Parents, step up & lead, please
Leslie, assistant manager for a restaurant chain in Yakima, Washington, told Session 3B of the Leadership Development Lab:
"During the summer between my junior and senior year in high school, my dad got transferred from Wyoming to Southern California. The school I attended in Thermopolis, Wyoming had about 350 students in the whole school. What a culture shock I was in for! I spent most of my senior year keeping to myself. There were just way too many people around. I didn't know anyone. I was used to being the 'popular kid,' the school clown, the great athlete. I was a starter for volleyball, basketball, and softball. I had a reason to go to school. I loved it and everyone loved me. When I got to California, it was too late to go out for volleyball, and by the time basketball tryouts came around, I just wanted to go 'home' to Wyoming, so I didn't try out.
"When the announcement came out for softball tryouts, I wasn't into it. I didn't' know the girls on the team, they had been playing together for years, and no way was I going to make the team. I had an excuse for every argument my parents gave for why I should try out. They tried for two weeks to get me to go to tryouts and I held my ground. They put my equipment on my bed; I put it back in the box. They put my trophies and awards out on my dresser; I put them back in the drawer. After all, this misery I was in was 'their fault for moving me to this forsaken place.' The day of tryouts came, and much to my surprise, when I got into my car to drive to school, all of my softball gear was on the passenger side of my car with a note from my mom with four big bold words on it – 'YOU WILL REGRET IT.' I thought about that all day and when school got out and tryouts began, I went. I am still not sure why I showed up, but in the back of my mind I was probably thinking I should show my parents that I was right and they were wrong by not making the team.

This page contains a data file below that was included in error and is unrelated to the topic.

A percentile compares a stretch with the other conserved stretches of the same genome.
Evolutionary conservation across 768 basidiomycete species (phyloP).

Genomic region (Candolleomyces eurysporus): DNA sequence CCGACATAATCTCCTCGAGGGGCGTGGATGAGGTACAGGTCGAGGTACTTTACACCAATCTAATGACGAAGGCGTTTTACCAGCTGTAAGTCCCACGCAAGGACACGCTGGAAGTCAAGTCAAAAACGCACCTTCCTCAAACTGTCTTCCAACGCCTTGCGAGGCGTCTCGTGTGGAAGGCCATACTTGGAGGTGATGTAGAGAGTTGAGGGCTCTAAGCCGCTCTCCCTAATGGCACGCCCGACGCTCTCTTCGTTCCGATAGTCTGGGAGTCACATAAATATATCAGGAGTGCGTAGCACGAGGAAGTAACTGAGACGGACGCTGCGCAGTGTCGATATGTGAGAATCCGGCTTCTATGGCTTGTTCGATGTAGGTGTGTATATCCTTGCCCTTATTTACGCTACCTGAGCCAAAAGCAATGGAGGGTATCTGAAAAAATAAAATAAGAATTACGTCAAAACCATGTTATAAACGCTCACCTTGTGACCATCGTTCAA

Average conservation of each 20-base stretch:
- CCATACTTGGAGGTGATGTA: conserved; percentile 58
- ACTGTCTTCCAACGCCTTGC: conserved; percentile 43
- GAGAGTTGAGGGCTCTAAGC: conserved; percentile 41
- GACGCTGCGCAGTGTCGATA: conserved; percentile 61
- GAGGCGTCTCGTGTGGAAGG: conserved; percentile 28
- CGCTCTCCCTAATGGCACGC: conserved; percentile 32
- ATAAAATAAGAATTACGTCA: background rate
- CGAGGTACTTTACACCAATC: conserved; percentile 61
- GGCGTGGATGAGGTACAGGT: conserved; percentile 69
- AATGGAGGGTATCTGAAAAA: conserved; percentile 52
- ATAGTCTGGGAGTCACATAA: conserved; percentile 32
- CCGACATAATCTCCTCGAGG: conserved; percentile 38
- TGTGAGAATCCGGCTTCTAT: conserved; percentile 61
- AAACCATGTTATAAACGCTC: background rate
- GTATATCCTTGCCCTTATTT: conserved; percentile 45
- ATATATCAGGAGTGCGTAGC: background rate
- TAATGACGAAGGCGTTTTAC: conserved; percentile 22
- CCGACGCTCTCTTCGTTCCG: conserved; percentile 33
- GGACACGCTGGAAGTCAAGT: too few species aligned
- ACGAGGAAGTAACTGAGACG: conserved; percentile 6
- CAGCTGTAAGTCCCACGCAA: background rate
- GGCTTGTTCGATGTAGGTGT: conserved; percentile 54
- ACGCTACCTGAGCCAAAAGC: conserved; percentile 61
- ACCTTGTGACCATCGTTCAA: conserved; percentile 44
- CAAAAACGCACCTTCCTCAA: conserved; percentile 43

"After two days of tryouts, the list was posted and I had made the team. All of a sudden, girls that had shunned me were my friends. Practices started and I became a starter before the first game. We only lost two games all year and won the California state championship. I wanted a redo on my senior year.
"The lesson I learned from this experience is that without risk, there truly is no reward. The action I call you to take is take the risk, 'try out.' You won't always succeed, but when you do, it is so worth all the times you might not succeed.
"The benefit you will gain is confidence and knowledge. Every time you try something outside your comfort zone, you will grow and learn from the experience, even when things don't work out as planned."
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